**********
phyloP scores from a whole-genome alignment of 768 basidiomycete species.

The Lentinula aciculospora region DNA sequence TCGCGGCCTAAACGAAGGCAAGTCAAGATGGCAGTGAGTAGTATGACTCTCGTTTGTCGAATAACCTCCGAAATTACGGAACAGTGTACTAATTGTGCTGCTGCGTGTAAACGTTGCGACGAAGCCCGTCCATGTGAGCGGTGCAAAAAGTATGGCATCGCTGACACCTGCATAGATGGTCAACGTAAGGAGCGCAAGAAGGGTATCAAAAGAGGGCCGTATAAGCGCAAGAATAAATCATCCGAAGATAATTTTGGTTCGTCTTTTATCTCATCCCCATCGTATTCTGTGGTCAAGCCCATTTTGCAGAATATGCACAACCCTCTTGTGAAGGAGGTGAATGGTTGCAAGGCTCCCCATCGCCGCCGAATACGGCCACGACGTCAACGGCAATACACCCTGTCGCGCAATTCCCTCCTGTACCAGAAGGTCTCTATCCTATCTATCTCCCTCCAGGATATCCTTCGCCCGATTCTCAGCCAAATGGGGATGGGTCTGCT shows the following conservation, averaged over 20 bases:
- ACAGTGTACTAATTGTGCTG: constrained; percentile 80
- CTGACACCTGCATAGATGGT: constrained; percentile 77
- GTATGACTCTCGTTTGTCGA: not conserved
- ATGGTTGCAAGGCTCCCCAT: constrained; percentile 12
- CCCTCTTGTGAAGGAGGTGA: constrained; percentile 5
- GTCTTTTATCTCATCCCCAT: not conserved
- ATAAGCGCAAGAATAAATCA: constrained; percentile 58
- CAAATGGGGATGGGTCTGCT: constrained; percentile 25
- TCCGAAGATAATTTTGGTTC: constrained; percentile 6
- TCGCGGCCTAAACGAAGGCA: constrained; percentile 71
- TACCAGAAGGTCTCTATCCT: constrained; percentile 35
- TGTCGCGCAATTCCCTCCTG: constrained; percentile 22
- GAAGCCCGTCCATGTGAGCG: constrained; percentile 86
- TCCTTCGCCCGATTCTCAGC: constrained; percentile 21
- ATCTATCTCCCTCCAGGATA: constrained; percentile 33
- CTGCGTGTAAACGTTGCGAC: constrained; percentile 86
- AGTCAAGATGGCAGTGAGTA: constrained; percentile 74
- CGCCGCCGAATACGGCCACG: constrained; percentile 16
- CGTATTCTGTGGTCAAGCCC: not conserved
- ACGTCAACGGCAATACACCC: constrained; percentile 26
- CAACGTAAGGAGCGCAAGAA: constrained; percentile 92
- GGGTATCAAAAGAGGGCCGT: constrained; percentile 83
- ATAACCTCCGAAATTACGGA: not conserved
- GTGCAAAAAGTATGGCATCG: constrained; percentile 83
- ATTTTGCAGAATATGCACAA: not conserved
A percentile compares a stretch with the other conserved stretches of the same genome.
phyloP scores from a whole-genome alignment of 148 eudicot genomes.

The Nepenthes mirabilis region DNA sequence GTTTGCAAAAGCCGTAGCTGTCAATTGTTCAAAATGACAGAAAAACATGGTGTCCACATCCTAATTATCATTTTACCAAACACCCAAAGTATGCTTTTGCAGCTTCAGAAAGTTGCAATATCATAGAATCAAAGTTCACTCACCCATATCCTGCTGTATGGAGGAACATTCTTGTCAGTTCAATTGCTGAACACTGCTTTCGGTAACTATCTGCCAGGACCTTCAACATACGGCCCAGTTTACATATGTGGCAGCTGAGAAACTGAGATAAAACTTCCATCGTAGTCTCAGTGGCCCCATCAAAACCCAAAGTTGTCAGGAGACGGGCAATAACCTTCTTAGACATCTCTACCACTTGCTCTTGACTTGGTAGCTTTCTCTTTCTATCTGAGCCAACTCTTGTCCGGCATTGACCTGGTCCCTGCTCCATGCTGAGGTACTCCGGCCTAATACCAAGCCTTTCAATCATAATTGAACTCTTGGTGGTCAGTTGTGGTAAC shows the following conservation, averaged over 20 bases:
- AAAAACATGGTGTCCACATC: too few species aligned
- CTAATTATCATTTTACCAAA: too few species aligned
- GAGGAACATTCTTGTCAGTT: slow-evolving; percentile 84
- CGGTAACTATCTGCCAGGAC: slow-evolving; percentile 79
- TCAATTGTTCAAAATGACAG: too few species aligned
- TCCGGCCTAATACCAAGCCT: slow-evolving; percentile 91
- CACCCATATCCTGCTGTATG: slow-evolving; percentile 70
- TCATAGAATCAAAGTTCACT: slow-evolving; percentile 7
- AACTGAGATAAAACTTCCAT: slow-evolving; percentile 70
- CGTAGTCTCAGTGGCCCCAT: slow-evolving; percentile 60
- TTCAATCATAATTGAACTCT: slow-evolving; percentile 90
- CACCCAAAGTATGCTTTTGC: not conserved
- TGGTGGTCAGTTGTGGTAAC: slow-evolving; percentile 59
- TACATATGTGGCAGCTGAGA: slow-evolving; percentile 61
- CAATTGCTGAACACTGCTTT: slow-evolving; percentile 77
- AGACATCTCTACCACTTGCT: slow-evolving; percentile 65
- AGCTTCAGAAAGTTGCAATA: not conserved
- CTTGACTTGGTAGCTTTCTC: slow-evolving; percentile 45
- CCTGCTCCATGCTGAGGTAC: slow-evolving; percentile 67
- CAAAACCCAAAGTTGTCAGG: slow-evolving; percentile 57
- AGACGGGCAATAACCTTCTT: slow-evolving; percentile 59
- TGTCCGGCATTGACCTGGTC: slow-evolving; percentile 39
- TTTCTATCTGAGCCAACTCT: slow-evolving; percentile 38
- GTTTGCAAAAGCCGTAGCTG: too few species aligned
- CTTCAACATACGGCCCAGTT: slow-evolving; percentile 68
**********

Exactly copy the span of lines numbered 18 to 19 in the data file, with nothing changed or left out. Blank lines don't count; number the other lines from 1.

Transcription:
- CTGCGTGTAAACGTTGCGAC: constrained; percentile 86
- AGTCAAGATGGCAGTGAGTA: constrained; percentile 74